Last fall I attended a recital of SLSO principal cellist Daniel Lee at the World Chess Hall of Fame. It was an amazing reminder of just how wealthy our city is in terms of talent. We have world class musicians here, chess champions, notable athletes, historians, authors. And spaces to honor and celebrate them all.

This spring many of those spaces went dark as COVID chased us into our homes continue. But celebrities of all stripes – some of them local – were kind enough to light up the internet with their talents. Last week, thousands of school children joined them, parked in front of their computers for their daily Zoom calls.

I had the distinct honor of hosting two of these children for their first week of school, and I will continue to do so for as long as I can. At eight and three, my grandkids are learning what it means not only to learn, but to be sociable during a pandemic. And, because their minds are young and malleable, they are figuring this out faster than the rest of us.

After all, they have spent a significant portion of their lives in quarantine – 1/16 and 1/7, respectively. As sad and weird as that seems to us, it has become almost normal to them. They are figuring it out. They are taking stock in the smallest victories. They are showing us how to stay open to the possibilities.

I watched with amazement this week as my grandson deftly shared his computer screen with his teacher to trouble-shoot a technical issue. During this exchange, teacher and learner talked about Legos and movies. (You know…all the important stuff that life is made of!) Down the hall, my husband – who works in IT – was also sharing his screen, also going over a problem with a colleague. The ­­­­­parallel was not lost on me.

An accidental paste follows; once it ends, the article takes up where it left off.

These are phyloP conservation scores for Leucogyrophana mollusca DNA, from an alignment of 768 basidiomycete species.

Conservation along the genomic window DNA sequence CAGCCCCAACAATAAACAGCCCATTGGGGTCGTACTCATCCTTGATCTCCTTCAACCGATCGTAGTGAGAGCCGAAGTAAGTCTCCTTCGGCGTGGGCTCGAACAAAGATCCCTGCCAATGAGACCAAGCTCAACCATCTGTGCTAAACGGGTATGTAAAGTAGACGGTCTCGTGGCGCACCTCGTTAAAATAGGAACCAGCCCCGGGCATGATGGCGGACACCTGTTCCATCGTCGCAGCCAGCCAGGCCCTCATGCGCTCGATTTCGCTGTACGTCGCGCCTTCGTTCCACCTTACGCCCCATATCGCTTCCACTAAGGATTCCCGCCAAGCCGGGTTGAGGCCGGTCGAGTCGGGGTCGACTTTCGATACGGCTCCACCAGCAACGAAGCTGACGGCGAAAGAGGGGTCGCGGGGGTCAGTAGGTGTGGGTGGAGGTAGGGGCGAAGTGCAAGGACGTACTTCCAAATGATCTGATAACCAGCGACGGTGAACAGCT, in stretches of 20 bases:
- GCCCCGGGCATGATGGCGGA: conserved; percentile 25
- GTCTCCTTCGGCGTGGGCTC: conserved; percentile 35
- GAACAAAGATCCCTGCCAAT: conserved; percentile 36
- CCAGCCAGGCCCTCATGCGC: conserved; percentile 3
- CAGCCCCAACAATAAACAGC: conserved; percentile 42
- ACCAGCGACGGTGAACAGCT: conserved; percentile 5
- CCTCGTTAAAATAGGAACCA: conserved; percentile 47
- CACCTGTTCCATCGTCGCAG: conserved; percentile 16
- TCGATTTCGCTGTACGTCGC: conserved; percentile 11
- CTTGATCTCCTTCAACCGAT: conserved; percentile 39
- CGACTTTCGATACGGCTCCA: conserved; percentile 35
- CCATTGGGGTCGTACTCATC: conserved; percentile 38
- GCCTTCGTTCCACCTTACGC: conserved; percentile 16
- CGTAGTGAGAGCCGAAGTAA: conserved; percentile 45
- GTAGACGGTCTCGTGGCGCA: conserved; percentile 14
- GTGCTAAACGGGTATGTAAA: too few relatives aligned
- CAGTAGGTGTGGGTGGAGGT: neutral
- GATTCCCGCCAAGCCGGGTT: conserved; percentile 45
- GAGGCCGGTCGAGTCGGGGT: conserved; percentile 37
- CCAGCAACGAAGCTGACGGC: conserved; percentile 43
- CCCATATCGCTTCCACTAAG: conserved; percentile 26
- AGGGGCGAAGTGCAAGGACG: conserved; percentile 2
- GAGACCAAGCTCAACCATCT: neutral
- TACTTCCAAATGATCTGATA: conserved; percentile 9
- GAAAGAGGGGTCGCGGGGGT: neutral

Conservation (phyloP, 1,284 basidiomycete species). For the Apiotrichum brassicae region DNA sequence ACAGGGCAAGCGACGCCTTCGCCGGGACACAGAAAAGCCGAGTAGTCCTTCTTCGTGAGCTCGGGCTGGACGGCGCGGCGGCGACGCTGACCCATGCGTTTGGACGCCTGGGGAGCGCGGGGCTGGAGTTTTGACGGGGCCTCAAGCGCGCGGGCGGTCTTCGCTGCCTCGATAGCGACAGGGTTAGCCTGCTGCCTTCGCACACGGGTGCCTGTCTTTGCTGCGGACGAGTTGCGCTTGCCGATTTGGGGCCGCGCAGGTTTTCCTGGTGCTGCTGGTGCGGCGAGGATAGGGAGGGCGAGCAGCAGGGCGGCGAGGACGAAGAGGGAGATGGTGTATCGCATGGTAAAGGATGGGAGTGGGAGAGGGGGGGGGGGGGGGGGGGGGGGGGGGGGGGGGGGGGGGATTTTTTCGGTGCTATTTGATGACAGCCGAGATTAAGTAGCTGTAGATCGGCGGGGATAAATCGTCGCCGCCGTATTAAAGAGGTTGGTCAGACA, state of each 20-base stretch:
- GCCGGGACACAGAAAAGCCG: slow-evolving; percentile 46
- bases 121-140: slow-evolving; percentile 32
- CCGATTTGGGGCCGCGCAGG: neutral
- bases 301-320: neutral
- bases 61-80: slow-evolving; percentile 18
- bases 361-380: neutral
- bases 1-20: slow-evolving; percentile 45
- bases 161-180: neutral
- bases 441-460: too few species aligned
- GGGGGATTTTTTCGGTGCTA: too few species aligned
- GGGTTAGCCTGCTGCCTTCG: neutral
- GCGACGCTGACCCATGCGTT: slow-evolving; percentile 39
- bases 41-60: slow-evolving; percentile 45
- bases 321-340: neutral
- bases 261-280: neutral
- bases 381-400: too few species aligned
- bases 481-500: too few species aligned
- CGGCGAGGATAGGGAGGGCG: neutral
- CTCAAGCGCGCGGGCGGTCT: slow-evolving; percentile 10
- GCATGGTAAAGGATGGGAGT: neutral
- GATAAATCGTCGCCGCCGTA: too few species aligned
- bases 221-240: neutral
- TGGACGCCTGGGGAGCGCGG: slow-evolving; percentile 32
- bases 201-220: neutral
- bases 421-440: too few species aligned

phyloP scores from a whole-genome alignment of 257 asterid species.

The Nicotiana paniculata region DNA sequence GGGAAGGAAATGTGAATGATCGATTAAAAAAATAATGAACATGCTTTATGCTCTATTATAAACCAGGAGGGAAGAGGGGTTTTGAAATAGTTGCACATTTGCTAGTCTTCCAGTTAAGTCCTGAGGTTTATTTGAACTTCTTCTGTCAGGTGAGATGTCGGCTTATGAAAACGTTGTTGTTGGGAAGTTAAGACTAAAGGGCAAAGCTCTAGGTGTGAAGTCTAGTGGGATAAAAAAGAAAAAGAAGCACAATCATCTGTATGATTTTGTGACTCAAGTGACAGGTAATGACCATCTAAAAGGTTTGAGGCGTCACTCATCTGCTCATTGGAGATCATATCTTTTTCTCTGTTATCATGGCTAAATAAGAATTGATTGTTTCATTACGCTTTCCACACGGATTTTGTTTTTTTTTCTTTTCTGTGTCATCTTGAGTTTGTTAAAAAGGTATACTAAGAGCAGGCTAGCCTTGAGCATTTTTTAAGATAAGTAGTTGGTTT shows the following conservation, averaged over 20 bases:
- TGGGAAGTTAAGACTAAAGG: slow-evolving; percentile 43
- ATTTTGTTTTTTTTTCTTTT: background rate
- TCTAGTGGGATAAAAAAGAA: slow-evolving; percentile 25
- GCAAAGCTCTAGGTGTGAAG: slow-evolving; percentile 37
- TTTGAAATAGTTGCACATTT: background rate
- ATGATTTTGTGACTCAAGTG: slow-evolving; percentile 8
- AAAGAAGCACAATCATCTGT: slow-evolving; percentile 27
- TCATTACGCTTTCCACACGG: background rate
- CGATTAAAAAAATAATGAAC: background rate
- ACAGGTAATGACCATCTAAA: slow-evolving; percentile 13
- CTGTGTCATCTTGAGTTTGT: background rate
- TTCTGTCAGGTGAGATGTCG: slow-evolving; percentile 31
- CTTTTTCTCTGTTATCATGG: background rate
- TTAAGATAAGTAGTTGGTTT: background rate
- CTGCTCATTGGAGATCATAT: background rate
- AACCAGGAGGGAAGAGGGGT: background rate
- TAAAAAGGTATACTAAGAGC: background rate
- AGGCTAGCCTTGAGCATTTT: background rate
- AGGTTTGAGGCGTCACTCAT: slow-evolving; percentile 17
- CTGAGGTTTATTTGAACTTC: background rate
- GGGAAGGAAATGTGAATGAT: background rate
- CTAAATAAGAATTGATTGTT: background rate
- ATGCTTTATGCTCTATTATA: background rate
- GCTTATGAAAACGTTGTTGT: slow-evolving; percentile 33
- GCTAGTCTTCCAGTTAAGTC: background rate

It just isn’t that long a span between school and the working world. This historic year, as troubling as it is, may fast-track the process and give us a new class of self-starters, curiosity-seekers, and world-class talents. Future musicians, athletes, historians, and authors are stumbling over the building blocks of their crafts right now. Aspiring chess players are sitting over their boards with knitted brows, planning out plays and contingency plans. I am one of them.

At the very beginning of COVID, I begged my husband to teach me chess. We both needed something to push our anxieties out of the way, and I needed to connect with the game I was featuring in my 2021 calendar.

Our games are painfully slow. Sometimes hours turn into days. And sometimes we throw up our hands and say, “I don’t know!” because we just can’t see how it’s all going to play out.

Our chess game is a metaphor for COVID. But, like our grandchildren, we’re learning. We’re taking stock in the smallest victories. And we’re trying, trying, trying to stay open to the possibilities. Maybe that next move will take us to a better place.


The World Chess Hall of Fame is featured in my 2021 YEAR IN THE CITY calendar and is also available as a print and a bookmark. All can be purchased through Q-Boutique at the World Chess Hall of Fame or online at ayearinthecity.com.